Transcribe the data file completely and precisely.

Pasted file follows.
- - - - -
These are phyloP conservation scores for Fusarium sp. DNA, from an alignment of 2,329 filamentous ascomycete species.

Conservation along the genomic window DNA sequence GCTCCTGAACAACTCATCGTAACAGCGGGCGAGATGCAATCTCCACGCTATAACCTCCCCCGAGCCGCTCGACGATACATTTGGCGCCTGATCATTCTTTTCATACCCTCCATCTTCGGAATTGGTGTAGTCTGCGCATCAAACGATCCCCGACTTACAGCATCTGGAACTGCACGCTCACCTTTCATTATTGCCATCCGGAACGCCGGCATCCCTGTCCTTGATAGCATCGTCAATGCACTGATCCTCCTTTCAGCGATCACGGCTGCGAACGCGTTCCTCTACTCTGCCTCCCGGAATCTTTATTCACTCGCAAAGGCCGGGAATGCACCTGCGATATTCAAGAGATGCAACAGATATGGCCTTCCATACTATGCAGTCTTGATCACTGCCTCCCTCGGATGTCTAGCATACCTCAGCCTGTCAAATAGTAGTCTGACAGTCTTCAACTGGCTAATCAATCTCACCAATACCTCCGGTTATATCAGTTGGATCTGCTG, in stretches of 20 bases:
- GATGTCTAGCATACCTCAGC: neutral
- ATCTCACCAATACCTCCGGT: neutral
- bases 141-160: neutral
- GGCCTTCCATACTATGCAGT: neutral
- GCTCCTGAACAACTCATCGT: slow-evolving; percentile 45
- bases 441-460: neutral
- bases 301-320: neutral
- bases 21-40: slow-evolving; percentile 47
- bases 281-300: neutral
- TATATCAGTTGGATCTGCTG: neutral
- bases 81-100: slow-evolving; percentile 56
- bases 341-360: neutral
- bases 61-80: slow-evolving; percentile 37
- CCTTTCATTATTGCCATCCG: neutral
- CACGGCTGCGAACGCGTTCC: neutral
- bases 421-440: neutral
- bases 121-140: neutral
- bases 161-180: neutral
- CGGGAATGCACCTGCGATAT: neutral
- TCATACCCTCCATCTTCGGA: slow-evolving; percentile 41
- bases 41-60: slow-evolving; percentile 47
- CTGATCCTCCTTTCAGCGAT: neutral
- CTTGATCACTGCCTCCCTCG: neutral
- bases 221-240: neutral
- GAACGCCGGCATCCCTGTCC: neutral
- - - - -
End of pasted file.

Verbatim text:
These are phyloP conservation scores for Fusarium sp. DNA, from an alignment of 2,329 filamentous ascomycete species.

Conservation along the genomic window DNA sequence GCTCCTGAACAACTCATCGTAACAGCGGGCGAGATGCAATCTCCACGCTATAACCTCCCCCGAGCCGCTCGACGATACATTTGGCGCCTGATCATTCTTTTCATACCCTCCATCTTCGGAATTGGTGTAGTCTGCGCATCAAACGATCCCCGACTTACAGCATCTGGAACTGCACGCTCACCTTTCATTATTGCCATCCGGAACGCCGGCATCCCTGTCCTTGATAGCATCGTCAATGCACTGATCCTCCTTTCAGCGATCACGGCTGCGAACGCGTTCCTCTACTCTGCCTCCCGGAATCTTTATTCACTCGCAAAGGCCGGGAATGCACCTGCGATATTCAAGAGATGCAACAGATATGGCCTTCCATACTATGCAGTCTTGATCACTGCCTCCCTCGGATGTCTAGCATACCTCAGCCTGTCAAATAGTAGTCTGACAGTCTTCAACTGGCTAATCAATCTCACCAATACCTCCGGTTATATCAGTTGGATCTGCTG, in stretches of 20 bases:
- GATGTCTAGCATACCTCAGC: neutral
- ATCTCACCAATACCTCCGGT: neutral
- bases 141-160: neutral
- GGCCTTCCATACTATGCAGT: neutral
- GCTCCTGAACAACTCATCGT: slow-evolving; percentile 45
- bases 441-460: neutral
- bases 301-320: neutral
- bases 21-40: slow-evolving; percentile 47
- bases 281-300: neutral
- TATATCAGTTGGATCTGCTG: neutral
- bases 81-100: slow-evolving; percentile 56
- bases 341-360: neutral
- bases 61-80: slow-evolving; percentile 37
- CCTTTCATTATTGCCATCCG: neutral
- CACGGCTGCGAACGCGTTCC: neutral
- bases 421-440: neutral
- bases 121-140: neutral
- bases 161-180: neutral
- CGGGAATGCACCTGCGATAT: neutral
- TCATACCCTCCATCTTCGGA: slow-evolving; percentile 41
- bases 41-60: slow-evolving; percentile 47
- CTGATCCTCCTTTCAGCGAT: neutral
- CTTGATCACTGCCTCCCTCG: neutral
- bases 221-240: neutral
- GAACGCCGGCATCCCTGTCC: neutral